• Understanding of the economic issues facing both residential and business customers throughout the Portland metropolitan area.


For the next fiscal year’s budget process, the Portland Utility Board (PUB) will serve as the Budget Advisory Committee (BAC) for the Portland Water Bureau and the Bureau of Environmental Services.

The PUB is a nine-member citizen oversight body that meets all year to oversee the bureau’s development of financial plans, capital improvement plans, the annual budget, and rate-setting for the City's sewer, stormwater, and water services. The PUB will advise the City Council.

Previous PUB meetings were held in September and mid-October. Upcoming meetings are listed below. Future meetings will be posted on the PUB's online Meeting Calendar. Meetings are open to the public.

November 3, 2015
4 - 7 p.m.
Portland Building
Room C (2nd Floor)
1120 SW 4th Ave, Portland, OR 97204

November 24, 2015
4 - 7 p.m.
Portland Building
Room C (2nd Floor)
1120 SW 4th Ave, Portland, OR 97204

Stay Up to Date

To stay in the know about the Water Bureau’s budget progress, visit For more information on the PUB, including resources and meeting agendas and minutes, visit

Washington Park Reservoir Project: Historic Landmarks Commission Meeting on the Type III Historic Review Application Rescheduled for November 9, 2015

By Lindsay Wochnick Add a Comment

In order to comply with federal and state mandates, and ensure a healthy, resilient, and secure water system, the Portland Water Bureau is moving forward with a project to update the Washington Park reservoir site. 

Due to a lack of a quorum, the public meeting before the Historic Landmarks Commission on the
Type III Historic Review application
for the Washington Park Reservoir Improvements Project
is rescheduled to
1:30 p.m., Monday, November 9, 2015, at 1900 SW Fourth Avenue, Portland, Oregon.

No public testimony will be taken during this meeting.

Public Meeting Rescheduled
On August 10, 2015, a public hearing was held before the Historic Landmarks Commission to review the Portland Water Bureau's Type III Historic Review application. The Commission listened to public testimony, evaluated the application, and reviewed the Bureau of Development Services (BDS) staff report

At the conclusion of the hearing, the Commission held the record open for two weeks to receive new evidence, another week to receive responses from all interested parties, and a final week to receive the applicant’s (Water Bureau) rebuttal of evidence in the record. The public record closed September 8, 2015.

The Commission was scheduled to deliberate on the proposal and make a tentative decision at a public meeting on October 26, 2015. Due to a lack of quorum, the meeting has been rescheduled for November 9, 2015.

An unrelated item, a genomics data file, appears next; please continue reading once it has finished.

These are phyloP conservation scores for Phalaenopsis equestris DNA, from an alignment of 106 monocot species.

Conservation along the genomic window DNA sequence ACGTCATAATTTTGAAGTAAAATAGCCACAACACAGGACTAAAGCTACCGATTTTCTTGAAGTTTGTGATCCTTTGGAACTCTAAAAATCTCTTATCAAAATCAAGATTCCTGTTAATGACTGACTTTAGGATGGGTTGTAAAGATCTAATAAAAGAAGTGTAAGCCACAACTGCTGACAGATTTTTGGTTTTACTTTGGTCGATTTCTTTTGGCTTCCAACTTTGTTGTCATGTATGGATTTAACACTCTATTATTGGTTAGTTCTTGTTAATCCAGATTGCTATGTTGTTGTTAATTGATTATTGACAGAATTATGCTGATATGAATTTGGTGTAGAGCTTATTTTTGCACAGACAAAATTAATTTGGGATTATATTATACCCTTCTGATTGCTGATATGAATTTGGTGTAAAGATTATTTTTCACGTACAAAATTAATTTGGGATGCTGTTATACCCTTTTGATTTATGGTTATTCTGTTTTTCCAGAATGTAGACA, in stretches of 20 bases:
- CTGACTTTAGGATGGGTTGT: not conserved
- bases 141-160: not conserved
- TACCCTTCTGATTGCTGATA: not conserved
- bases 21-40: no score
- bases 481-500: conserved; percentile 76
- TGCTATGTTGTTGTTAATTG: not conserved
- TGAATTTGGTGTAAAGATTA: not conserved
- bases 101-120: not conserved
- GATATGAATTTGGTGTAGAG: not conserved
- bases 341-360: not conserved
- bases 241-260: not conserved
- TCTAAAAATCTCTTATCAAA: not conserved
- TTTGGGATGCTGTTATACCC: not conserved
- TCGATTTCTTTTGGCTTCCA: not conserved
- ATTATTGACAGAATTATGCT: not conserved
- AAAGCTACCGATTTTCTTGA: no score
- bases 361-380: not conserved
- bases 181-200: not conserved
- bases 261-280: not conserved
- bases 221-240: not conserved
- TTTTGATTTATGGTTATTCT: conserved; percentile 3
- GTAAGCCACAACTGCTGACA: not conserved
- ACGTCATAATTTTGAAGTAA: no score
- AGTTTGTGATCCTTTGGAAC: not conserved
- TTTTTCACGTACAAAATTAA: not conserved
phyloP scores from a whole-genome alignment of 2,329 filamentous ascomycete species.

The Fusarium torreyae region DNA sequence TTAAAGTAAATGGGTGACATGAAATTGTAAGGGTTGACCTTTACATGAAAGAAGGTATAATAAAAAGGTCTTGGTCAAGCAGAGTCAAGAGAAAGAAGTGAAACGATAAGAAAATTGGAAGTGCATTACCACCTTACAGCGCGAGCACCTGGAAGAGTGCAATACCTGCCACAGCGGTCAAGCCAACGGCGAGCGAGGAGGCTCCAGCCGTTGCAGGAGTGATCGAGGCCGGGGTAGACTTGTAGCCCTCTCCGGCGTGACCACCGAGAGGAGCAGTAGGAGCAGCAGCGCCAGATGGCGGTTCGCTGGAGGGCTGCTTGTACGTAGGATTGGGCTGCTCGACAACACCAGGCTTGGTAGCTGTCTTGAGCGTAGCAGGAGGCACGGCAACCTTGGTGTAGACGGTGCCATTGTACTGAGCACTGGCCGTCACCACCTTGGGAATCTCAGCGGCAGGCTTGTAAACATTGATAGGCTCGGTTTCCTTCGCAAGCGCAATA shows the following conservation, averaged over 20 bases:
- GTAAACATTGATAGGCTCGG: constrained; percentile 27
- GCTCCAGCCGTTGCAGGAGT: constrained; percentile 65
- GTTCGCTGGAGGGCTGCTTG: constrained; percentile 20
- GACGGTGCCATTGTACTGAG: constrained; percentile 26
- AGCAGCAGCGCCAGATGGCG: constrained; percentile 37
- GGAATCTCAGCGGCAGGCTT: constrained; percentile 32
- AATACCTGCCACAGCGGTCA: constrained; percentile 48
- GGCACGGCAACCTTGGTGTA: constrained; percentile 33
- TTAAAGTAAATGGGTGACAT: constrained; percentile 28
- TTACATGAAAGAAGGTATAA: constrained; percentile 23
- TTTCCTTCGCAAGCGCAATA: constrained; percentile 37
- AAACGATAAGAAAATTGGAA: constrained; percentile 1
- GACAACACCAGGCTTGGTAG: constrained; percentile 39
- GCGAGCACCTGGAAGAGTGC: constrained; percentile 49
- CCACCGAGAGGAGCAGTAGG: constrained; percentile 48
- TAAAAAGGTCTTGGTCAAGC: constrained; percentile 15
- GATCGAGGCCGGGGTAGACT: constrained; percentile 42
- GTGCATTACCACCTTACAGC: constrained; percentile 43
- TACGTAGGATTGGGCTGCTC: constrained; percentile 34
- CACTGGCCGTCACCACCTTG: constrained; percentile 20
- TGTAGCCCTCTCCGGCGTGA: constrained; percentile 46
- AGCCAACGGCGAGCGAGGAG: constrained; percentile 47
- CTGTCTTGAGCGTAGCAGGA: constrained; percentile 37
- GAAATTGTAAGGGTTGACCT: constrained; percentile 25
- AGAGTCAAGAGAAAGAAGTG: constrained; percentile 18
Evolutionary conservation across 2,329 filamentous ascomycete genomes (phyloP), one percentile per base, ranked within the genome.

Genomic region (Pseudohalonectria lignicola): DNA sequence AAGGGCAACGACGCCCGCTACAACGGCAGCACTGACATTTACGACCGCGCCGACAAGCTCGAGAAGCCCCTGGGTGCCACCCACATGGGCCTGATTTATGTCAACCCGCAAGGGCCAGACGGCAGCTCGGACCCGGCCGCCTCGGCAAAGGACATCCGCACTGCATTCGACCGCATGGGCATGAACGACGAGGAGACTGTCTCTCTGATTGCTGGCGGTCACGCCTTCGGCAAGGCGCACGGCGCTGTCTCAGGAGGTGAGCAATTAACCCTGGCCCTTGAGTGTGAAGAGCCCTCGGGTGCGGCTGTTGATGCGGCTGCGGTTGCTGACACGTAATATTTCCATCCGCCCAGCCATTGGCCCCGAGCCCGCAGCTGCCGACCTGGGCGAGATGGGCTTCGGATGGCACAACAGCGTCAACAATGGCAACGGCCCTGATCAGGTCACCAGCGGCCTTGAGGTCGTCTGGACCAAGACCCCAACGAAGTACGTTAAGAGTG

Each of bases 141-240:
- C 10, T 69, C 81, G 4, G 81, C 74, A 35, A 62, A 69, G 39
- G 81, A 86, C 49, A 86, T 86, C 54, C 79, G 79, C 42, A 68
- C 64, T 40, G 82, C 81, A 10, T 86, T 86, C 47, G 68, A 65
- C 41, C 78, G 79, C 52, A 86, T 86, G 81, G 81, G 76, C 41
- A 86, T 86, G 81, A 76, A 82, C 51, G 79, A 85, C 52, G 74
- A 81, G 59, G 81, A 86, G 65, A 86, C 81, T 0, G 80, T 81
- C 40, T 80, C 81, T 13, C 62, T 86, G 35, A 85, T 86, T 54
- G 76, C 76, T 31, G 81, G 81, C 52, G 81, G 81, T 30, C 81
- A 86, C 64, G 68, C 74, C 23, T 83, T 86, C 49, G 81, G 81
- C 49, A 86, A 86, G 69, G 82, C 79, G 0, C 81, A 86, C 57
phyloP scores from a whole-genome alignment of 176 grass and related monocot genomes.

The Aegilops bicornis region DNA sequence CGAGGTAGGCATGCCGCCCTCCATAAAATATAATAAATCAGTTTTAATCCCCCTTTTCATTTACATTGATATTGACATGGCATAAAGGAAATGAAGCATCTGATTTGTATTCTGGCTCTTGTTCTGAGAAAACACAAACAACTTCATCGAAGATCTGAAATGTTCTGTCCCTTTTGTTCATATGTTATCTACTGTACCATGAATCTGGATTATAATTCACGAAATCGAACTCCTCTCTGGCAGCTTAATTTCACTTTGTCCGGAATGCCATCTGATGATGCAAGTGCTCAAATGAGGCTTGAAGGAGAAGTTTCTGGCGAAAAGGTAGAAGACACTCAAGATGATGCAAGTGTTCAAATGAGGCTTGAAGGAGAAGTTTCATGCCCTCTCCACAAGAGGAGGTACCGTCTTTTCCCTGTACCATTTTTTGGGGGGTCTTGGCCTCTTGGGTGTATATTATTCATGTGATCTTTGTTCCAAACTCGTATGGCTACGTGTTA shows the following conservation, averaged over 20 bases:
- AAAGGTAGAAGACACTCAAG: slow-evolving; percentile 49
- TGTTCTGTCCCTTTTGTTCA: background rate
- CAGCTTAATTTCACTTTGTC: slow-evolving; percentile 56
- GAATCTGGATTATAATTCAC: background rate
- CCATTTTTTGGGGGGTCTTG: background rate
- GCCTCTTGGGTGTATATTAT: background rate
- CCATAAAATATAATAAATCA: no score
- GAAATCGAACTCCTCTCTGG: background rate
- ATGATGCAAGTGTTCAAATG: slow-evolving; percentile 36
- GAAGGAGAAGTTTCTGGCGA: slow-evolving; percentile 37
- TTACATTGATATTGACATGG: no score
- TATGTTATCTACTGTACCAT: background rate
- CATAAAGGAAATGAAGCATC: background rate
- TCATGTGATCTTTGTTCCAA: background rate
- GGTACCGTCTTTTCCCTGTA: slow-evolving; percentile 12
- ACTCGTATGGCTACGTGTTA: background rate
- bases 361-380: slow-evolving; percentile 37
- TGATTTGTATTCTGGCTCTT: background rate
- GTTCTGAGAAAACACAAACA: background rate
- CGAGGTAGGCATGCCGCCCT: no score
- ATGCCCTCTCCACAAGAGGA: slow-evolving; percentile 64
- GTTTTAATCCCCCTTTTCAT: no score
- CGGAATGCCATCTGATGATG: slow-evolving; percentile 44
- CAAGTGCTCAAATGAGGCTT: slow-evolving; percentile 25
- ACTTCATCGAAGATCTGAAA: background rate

The Type III application describes the proposed project’s construction of a covered reservoir, reflecting pools, lowland habitat area/bioswale, and walkways along with historic preservation and rehabilitation actions. These new features will offer the public enhanced access to the surface water features and classically-designed gatehouses, dams, and related structures.

Project Details
The Water Bureau’s Washington Park Reservoir Improvements Project proposes to build a new below-ground reservoir in the same general footprint as the existing upper Reservoir 3, with a reflecting pool on top.

The lower Reservoir 4 basin and the slope west of it are needed to provide landslide abatement; the slope will be restored to its pre-reservoir condition. Reservoir 4 will be disconnected from the public drinking water system and a lowland habitat area/bioswale and a reflecting pool are also proposed in the Reservoir 4 basin. Work will primarily be within the Historic District.

The project addresses major reservoir issues, including recurrent landslide damage, compliance with federal law, seismic vulnerability, and deterioration of the 120 year-old structures.

The Washington Park Reservoir Project includes three Land Use Reviews (LUR) further detailed in the chart to the right.

1. Type IV Demolition Review application: The application proposed the removal of the Weir Building (screen house), portions of lower Reservoir 4’s basin, and upper Reservoir 3’s basin in Washington Park.

2. Type III Historic Review application: The application describes the proposed project’s construction of a covered reservoir, reflecting pools, lowland habitat area/bioswale, and walkways along with historic preservation and rehabilitation actions.         

3. Type III Conditional Use/ Environmental/Tree Reviews application: The application addresses development impacts to the site, park, and surrounding neighborhoods, tree protection, natural-area restoration, and construction and traffic management for the Washington Park Reservoir Improvements Project.

Before work permits are issued or construction begins, all LUR applications must be approved. The applications are a result of a robust public involvement process that included multiple public open houses and nine Community Sounding Board meetings that guided design for the required visible features of the Washington Park Reservoir project.

For more information on the Type III and IV LUR processes, visit the BDS website.

Additional Information & Contacts
For detailed project information, visit the project webpage or contact Water Bureau Public Information staff at 503-823-3028 or by e-mail. Visit the Bureau of Development Services’ website or call 503-823-7300 for more information on the land use review application process.